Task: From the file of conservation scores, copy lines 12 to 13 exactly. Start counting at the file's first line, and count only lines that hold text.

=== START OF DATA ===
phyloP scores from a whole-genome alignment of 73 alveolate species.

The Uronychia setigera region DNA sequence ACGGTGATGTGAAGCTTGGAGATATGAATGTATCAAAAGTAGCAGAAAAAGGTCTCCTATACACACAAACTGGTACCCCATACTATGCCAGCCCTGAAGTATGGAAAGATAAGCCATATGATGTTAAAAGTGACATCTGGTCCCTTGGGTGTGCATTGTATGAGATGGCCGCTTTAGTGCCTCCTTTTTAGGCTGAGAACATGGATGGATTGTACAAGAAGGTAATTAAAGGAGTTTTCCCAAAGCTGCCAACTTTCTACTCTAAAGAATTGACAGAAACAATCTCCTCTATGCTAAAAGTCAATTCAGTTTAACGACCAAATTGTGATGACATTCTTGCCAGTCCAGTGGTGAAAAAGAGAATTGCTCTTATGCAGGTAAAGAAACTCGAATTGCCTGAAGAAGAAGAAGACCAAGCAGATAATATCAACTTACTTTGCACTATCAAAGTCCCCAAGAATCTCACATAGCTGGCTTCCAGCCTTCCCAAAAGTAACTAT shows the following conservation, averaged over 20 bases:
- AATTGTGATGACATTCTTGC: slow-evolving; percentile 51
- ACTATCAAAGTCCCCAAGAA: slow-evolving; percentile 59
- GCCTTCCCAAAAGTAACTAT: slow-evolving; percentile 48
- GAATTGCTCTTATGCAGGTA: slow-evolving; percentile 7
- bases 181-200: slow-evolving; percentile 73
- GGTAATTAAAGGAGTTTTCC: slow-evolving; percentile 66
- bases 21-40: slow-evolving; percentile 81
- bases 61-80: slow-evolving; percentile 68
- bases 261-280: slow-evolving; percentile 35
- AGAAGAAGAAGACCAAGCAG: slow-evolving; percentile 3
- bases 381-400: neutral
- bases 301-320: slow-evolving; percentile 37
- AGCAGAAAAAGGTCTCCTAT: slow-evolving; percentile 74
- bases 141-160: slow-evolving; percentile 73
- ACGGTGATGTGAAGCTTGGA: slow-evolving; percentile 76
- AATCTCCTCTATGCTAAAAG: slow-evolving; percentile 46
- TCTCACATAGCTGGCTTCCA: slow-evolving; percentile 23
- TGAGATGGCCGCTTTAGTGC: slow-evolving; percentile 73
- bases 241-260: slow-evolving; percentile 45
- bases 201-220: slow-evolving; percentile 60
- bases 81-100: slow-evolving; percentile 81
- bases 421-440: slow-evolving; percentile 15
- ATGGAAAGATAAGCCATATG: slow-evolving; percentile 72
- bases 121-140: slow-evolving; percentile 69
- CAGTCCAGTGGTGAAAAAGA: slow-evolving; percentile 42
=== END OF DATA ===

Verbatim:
- AGAAGAAGAAGACCAAGCAG: slow-evolving; percentile 3
- bases 381-400: neutral